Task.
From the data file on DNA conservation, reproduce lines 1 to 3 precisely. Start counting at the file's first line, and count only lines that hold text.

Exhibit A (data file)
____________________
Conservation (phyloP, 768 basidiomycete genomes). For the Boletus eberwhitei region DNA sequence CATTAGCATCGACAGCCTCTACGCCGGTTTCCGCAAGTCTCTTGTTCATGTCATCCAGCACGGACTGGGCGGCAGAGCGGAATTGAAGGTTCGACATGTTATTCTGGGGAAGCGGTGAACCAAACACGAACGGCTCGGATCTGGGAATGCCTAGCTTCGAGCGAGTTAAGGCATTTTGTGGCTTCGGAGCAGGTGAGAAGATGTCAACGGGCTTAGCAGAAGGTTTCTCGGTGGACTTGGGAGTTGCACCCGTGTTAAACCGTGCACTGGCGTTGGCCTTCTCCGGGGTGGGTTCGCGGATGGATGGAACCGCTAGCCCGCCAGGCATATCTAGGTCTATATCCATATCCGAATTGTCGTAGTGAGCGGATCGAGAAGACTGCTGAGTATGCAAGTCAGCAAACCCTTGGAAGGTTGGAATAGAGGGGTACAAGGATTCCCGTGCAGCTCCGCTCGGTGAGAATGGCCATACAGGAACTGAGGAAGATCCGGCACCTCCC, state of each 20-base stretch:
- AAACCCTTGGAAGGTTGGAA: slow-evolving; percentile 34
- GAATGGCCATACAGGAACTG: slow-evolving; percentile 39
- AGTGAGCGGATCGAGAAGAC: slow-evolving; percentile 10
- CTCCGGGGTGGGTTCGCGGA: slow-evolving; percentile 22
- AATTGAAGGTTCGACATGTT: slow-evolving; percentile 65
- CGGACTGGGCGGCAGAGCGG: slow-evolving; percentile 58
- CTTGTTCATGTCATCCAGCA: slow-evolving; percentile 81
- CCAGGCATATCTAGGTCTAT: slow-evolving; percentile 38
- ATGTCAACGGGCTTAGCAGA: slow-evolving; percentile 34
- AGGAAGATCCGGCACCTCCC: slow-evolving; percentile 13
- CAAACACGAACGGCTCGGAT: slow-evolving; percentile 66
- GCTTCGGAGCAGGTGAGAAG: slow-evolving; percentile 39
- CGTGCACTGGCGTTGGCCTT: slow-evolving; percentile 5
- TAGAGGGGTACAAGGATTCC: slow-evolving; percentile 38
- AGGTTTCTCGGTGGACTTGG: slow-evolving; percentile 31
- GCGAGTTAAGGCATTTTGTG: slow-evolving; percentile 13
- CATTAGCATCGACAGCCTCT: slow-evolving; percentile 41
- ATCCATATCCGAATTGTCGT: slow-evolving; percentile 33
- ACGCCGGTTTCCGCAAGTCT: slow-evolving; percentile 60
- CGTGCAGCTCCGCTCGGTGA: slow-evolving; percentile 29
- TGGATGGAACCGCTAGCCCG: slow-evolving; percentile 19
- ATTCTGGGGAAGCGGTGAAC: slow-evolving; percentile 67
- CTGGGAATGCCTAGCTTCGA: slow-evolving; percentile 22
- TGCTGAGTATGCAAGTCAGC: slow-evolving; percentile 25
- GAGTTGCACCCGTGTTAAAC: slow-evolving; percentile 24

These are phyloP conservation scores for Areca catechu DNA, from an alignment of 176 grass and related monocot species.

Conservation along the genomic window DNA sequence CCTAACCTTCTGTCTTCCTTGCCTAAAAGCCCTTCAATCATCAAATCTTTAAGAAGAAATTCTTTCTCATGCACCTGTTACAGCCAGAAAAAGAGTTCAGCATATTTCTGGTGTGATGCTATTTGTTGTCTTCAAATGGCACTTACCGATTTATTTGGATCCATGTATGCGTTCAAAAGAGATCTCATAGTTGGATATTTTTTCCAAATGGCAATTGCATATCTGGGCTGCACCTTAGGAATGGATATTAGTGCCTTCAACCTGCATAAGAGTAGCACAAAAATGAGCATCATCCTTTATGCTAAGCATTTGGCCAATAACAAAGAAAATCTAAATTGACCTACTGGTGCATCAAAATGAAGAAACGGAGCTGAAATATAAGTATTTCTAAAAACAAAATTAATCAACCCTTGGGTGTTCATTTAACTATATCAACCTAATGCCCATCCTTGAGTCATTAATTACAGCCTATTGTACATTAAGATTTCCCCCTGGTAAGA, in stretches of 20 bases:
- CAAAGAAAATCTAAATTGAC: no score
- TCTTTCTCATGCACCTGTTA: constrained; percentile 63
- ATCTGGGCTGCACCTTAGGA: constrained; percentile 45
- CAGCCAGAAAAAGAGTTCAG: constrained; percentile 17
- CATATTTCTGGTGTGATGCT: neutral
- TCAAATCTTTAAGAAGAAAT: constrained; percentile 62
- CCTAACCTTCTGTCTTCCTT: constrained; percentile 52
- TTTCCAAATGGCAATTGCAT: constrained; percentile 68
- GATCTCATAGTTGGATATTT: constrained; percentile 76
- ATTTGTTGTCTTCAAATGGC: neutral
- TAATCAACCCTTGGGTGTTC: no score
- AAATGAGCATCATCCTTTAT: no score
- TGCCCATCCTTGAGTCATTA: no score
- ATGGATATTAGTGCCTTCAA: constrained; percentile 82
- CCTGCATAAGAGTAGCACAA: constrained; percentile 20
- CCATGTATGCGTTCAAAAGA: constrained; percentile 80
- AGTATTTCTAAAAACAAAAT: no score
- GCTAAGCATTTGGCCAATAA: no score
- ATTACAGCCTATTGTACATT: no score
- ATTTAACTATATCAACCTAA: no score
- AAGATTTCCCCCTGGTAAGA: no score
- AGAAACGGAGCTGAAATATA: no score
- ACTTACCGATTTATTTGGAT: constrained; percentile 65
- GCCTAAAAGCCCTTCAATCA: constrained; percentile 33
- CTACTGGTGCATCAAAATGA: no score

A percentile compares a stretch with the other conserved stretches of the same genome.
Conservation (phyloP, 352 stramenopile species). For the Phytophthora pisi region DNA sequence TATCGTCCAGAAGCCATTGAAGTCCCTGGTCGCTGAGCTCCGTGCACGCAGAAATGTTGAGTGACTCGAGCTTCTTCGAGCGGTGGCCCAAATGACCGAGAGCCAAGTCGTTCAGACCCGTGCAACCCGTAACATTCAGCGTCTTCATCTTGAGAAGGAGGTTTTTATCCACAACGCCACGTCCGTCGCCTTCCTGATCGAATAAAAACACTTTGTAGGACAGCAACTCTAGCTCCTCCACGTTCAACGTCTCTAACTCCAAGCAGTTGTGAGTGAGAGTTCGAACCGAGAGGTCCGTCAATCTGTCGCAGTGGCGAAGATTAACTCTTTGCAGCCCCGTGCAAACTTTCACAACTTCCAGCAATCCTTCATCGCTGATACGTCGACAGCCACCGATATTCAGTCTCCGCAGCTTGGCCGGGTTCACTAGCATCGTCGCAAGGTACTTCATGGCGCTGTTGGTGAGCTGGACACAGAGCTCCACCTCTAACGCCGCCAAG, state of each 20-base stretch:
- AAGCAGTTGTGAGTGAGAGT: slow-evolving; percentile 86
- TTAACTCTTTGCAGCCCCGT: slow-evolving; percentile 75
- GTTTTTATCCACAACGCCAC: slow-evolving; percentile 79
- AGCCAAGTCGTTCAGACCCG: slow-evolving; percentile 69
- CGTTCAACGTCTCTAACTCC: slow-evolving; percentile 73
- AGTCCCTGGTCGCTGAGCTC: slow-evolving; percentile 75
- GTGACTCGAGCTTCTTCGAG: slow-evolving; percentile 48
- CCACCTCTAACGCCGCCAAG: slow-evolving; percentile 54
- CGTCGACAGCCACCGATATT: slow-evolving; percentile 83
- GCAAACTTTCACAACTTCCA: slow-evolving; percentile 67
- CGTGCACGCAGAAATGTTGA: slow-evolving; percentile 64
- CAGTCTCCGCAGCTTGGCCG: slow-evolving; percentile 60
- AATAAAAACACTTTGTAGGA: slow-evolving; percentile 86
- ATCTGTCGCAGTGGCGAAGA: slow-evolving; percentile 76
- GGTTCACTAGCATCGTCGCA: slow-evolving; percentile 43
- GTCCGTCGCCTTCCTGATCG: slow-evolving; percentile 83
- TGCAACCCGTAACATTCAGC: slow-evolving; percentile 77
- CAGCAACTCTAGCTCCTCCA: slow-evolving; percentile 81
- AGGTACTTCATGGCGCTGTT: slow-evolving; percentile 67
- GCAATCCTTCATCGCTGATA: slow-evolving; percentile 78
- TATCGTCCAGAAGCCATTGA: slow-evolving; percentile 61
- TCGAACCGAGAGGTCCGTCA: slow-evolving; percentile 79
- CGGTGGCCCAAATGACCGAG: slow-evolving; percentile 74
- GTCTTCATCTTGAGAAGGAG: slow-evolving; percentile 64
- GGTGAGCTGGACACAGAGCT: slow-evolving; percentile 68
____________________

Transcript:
Conservation (phyloP, 768 basidiomycete genomes). For the Boletus eberwhitei region DNA sequence CATTAGCATCGACAGCCTCTACGCCGGTTTCCGCAAGTCTCTTGTTCATGTCATCCAGCACGGACTGGGCGGCAGAGCGGAATTGAAGGTTCGACATGTTATTCTGGGGAAGCGGTGAACCAAACACGAACGGCTCGGATCTGGGAATGCCTAGCTTCGAGCGAGTTAAGGCATTTTGTGGCTTCGGAGCAGGTGAGAAGATGTCAACGGGCTTAGCAGAAGGTTTCTCGGTGGACTTGGGAGTTGCACCCGTGTTAAACCGTGCACTGGCGTTGGCCTTCTCCGGGGTGGGTTCGCGGATGGATGGAACCGCTAGCCCGCCAGGCATATCTAGGTCTATATCCATATCCGAATTGTCGTAGTGAGCGGATCGAGAAGACTGCTGAGTATGCAAGTCAGCAAACCCTTGGAAGGTTGGAATAGAGGGGTACAAGGATTCCCGTGCAGCTCCGCTCGGTGAGAATGGCCATACAGGAACTGAGGAAGATCCGGCACCTCCC, state of each 20-base stretch:
- AAACCCTTGGAAGGTTGGAA: slow-evolving; percentile 34
- GAATGGCCATACAGGAACTG: slow-evolving; percentile 39